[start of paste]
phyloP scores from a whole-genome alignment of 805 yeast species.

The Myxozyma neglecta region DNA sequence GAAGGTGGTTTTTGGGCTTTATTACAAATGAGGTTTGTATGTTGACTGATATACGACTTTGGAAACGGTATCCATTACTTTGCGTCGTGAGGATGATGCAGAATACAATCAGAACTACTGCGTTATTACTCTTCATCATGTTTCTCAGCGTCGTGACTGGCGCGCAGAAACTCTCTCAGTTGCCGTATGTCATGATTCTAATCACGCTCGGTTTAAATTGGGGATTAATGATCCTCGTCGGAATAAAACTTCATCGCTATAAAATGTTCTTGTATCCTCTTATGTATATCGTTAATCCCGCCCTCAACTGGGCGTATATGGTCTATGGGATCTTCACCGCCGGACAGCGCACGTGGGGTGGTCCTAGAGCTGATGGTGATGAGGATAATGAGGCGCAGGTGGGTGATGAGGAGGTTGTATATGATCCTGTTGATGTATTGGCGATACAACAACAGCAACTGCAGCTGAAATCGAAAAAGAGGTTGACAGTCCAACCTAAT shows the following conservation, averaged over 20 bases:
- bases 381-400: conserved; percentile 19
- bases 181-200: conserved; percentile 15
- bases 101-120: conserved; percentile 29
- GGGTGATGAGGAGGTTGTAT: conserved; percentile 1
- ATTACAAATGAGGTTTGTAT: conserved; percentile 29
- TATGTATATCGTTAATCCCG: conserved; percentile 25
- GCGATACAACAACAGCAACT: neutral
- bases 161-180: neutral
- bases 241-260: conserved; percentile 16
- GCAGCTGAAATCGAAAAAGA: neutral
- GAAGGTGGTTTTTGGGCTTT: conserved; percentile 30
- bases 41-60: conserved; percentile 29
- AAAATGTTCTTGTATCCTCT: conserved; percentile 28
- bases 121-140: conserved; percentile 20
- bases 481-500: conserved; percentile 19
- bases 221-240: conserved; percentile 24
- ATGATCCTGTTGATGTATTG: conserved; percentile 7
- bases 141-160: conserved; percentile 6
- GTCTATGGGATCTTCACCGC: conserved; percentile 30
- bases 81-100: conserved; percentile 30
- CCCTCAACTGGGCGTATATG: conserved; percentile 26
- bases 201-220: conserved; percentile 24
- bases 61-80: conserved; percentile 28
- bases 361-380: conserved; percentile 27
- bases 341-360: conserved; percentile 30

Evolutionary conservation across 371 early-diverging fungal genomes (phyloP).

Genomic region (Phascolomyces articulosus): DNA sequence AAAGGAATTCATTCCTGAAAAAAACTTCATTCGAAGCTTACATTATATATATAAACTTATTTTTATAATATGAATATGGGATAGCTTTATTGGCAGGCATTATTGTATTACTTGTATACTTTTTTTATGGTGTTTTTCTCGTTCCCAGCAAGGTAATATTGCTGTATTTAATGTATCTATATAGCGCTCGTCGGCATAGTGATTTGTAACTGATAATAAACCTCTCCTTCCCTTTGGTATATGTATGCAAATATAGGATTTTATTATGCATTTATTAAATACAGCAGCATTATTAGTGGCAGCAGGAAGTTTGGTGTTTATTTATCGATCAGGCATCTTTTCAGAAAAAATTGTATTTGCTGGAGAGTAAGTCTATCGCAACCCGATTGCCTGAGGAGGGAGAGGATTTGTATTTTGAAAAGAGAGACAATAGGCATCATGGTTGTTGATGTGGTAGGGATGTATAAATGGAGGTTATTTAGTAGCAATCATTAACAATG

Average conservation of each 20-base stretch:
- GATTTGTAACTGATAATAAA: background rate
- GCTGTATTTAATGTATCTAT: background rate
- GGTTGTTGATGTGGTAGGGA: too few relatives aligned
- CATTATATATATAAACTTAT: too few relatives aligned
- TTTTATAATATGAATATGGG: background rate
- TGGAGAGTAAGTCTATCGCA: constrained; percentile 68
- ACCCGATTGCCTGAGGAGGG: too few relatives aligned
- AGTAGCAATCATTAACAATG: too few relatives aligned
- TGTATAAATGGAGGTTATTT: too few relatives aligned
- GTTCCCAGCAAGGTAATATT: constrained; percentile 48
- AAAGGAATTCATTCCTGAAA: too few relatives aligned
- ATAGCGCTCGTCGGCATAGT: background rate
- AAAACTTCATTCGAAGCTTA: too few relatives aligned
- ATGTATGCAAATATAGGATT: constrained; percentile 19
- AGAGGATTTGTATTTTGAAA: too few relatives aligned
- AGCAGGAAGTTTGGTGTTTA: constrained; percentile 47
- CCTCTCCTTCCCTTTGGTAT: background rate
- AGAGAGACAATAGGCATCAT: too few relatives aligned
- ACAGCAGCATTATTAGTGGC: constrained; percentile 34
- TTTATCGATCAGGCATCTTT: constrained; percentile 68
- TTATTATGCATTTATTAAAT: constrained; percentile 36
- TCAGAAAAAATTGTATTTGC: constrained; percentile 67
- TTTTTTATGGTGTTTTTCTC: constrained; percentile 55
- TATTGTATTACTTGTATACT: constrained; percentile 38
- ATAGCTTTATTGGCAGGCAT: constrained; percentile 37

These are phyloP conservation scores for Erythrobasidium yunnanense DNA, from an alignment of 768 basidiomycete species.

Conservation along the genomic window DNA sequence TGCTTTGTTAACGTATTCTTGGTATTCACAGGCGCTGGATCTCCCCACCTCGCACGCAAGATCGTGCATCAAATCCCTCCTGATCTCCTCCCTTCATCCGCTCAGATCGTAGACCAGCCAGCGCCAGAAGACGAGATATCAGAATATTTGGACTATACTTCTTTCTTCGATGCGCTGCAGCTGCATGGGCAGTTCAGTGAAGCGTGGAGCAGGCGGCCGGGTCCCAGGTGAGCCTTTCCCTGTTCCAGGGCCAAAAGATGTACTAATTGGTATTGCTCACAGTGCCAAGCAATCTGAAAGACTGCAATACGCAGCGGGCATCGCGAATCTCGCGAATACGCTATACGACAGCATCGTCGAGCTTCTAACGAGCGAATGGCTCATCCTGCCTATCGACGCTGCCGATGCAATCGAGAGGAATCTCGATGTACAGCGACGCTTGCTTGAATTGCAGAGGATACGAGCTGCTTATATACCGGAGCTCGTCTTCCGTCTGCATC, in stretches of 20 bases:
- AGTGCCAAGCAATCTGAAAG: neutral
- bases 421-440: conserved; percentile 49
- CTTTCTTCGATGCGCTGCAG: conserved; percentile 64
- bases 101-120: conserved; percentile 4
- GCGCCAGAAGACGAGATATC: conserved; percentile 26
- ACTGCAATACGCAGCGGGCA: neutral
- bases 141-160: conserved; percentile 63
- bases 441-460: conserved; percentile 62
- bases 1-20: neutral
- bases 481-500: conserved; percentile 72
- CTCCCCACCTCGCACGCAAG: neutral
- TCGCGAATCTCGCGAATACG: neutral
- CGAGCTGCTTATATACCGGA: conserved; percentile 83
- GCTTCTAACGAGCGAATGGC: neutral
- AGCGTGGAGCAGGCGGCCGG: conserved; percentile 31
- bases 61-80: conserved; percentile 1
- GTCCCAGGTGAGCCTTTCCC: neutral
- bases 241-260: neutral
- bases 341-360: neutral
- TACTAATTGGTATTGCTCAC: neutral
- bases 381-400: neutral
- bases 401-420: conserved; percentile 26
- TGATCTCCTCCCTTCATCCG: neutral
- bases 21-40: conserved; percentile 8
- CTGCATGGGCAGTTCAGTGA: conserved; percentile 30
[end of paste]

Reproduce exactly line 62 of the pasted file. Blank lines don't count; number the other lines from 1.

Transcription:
- GCGCCAGAAGACGAGATATC: conserved; percentile 26